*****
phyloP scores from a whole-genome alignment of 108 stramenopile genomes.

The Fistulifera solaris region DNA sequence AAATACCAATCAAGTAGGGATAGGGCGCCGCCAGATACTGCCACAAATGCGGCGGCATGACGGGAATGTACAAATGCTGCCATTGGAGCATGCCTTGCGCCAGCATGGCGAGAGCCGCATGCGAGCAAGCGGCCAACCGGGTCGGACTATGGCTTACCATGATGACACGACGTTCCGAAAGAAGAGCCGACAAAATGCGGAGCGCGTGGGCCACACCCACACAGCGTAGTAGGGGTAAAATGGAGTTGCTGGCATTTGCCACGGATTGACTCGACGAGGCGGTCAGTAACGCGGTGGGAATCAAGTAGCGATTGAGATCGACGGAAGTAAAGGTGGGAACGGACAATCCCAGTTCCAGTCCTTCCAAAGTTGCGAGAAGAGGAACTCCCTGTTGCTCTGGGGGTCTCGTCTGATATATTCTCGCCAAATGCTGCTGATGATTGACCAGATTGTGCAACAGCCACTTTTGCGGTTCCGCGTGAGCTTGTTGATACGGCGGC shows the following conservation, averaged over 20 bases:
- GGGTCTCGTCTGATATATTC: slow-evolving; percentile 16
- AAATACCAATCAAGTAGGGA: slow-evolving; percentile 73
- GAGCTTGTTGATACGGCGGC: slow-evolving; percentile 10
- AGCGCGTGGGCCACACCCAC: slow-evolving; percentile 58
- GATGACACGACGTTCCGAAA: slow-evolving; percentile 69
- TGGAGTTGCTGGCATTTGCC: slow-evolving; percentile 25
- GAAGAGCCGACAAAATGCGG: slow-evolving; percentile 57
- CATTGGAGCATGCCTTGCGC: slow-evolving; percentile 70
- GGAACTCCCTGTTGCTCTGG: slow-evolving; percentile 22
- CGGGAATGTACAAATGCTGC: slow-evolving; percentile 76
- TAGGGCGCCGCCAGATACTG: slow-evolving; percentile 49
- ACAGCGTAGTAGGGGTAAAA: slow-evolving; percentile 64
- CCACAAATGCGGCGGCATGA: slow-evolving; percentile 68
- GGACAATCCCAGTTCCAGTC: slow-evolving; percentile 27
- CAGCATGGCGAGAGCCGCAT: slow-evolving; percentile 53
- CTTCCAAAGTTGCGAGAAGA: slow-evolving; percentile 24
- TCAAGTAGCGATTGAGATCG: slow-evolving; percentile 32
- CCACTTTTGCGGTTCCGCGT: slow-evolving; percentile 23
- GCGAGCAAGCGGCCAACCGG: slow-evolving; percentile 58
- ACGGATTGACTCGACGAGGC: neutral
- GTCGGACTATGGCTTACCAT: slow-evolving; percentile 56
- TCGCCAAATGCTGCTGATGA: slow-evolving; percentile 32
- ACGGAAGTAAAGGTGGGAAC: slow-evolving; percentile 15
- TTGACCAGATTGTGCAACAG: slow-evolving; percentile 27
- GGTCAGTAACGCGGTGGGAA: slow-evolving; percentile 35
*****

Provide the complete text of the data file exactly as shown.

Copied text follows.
phyloP scores from a whole-genome alignment of 108 stramenopile genomes.

The Fistulifera solaris region DNA sequence AAATACCAATCAAGTAGGGATAGGGCGCCGCCAGATACTGCCACAAATGCGGCGGCATGACGGGAATGTACAAATGCTGCCATTGGAGCATGCCTTGCGCCAGCATGGCGAGAGCCGCATGCGAGCAAGCGGCCAACCGGGTCGGACTATGGCTTACCATGATGACACGACGTTCCGAAAGAAGAGCCGACAAAATGCGGAGCGCGTGGGCCACACCCACACAGCGTAGTAGGGGTAAAATGGAGTTGCTGGCATTTGCCACGGATTGACTCGACGAGGCGGTCAGTAACGCGGTGGGAATCAAGTAGCGATTGAGATCGACGGAAGTAAAGGTGGGAACGGACAATCCCAGTTCCAGTCCTTCCAAAGTTGCGAGAAGAGGAACTCCCTGTTGCTCTGGGGGTCTCGTCTGATATATTCTCGCCAAATGCTGCTGATGATTGACCAGATTGTGCAACAGCCACTTTTGCGGTTCCGCGTGAGCTTGTTGATACGGCGGC shows the following conservation, averaged over 20 bases:
- GGGTCTCGTCTGATATATTC: slow-evolving; percentile 16
- AAATACCAATCAAGTAGGGA: slow-evolving; percentile 73
- GAGCTTGTTGATACGGCGGC: slow-evolving; percentile 10
- AGCGCGTGGGCCACACCCAC: slow-evolving; percentile 58
- GATGACACGACGTTCCGAAA: slow-evolving; percentile 69
- TGGAGTTGCTGGCATTTGCC: slow-evolving; percentile 25
- GAAGAGCCGACAAAATGCGG: slow-evolving; percentile 57
- CATTGGAGCATGCCTTGCGC: slow-evolving; percentile 70
- GGAACTCCCTGTTGCTCTGG: slow-evolving; percentile 22
- CGGGAATGTACAAATGCTGC: slow-evolving; percentile 76
- TAGGGCGCCGCCAGATACTG: slow-evolving; percentile 49
- ACAGCGTAGTAGGGGTAAAA: slow-evolving; percentile 64
- CCACAAATGCGGCGGCATGA: slow-evolving; percentile 68
- GGACAATCCCAGTTCCAGTC: slow-evolving; percentile 27
- CAGCATGGCGAGAGCCGCAT: slow-evolving; percentile 53
- CTTCCAAAGTTGCGAGAAGA: slow-evolving; percentile 24
- TCAAGTAGCGATTGAGATCG: slow-evolving; percentile 32
- CCACTTTTGCGGTTCCGCGT: slow-evolving; percentile 23
- GCGAGCAAGCGGCCAACCGG: slow-evolving; percentile 58
- ACGGATTGACTCGACGAGGC: neutral
- GTCGGACTATGGCTTACCAT: slow-evolving; percentile 56
- TCGCCAAATGCTGCTGATGA: slow-evolving; percentile 32
- ACGGAAGTAAAGGTGGGAAC: slow-evolving; percentile 15
- TTGACCAGATTGTGCAACAG: slow-evolving; percentile 27
- GGTCAGTAACGCGGTGGGAA: slow-evolving; percentile 35